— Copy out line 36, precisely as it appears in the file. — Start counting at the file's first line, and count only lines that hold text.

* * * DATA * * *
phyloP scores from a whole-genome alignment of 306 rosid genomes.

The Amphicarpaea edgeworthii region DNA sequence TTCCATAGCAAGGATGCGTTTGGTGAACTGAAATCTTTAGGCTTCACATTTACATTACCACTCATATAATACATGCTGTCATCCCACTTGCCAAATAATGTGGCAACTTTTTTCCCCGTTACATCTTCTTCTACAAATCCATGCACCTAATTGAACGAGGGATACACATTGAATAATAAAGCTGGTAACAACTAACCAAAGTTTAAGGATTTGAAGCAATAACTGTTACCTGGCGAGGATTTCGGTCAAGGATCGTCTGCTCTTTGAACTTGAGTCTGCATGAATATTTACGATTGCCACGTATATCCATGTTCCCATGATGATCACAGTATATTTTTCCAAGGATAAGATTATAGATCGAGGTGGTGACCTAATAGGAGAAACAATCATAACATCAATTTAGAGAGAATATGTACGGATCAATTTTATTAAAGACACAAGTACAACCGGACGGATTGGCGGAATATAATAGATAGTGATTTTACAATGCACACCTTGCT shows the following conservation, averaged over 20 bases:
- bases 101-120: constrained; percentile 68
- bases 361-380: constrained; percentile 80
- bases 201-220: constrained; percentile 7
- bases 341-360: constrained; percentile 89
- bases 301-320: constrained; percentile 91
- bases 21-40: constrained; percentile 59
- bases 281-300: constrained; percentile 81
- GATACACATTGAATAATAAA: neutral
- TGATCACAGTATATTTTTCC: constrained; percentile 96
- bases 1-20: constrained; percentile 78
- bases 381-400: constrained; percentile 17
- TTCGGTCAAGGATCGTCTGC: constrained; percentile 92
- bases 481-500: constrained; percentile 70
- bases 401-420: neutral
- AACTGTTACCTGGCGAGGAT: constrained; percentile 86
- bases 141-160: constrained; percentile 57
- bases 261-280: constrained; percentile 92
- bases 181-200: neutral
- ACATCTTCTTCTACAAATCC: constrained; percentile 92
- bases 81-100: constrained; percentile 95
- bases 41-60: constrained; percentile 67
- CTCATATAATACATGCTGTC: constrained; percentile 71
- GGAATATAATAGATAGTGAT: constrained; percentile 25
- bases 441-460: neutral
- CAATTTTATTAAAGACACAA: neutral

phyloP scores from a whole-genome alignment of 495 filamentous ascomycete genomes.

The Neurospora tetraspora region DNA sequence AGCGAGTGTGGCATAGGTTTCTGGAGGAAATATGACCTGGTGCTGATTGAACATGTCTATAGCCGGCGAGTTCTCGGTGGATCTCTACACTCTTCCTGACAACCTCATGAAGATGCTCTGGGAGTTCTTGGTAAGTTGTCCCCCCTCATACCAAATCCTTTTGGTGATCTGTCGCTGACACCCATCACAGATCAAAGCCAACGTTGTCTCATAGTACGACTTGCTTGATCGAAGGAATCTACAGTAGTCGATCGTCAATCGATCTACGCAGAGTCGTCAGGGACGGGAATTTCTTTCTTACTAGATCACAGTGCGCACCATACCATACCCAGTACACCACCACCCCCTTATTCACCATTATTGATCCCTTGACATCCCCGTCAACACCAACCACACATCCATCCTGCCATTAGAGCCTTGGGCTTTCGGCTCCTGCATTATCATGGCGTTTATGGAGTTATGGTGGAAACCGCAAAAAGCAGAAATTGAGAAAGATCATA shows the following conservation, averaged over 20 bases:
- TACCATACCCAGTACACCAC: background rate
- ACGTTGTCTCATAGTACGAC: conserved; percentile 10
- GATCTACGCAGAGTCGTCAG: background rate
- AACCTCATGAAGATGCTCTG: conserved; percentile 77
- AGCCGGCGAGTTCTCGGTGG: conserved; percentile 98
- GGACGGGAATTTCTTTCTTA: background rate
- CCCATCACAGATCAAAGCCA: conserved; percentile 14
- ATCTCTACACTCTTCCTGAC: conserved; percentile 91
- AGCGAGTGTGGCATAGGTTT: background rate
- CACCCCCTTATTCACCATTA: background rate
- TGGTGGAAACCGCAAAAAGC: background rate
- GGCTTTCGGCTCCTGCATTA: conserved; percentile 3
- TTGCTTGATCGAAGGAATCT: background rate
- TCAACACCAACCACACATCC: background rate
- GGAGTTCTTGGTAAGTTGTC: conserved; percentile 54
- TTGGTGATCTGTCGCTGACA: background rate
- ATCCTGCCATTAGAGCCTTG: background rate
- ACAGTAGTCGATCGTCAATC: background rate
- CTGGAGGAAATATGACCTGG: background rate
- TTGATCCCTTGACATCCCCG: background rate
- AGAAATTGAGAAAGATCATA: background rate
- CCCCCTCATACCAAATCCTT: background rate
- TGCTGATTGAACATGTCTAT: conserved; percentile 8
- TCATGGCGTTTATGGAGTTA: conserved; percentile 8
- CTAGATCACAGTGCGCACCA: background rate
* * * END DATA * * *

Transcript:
- CCCATCACAGATCAAAGCCA: conserved; percentile 14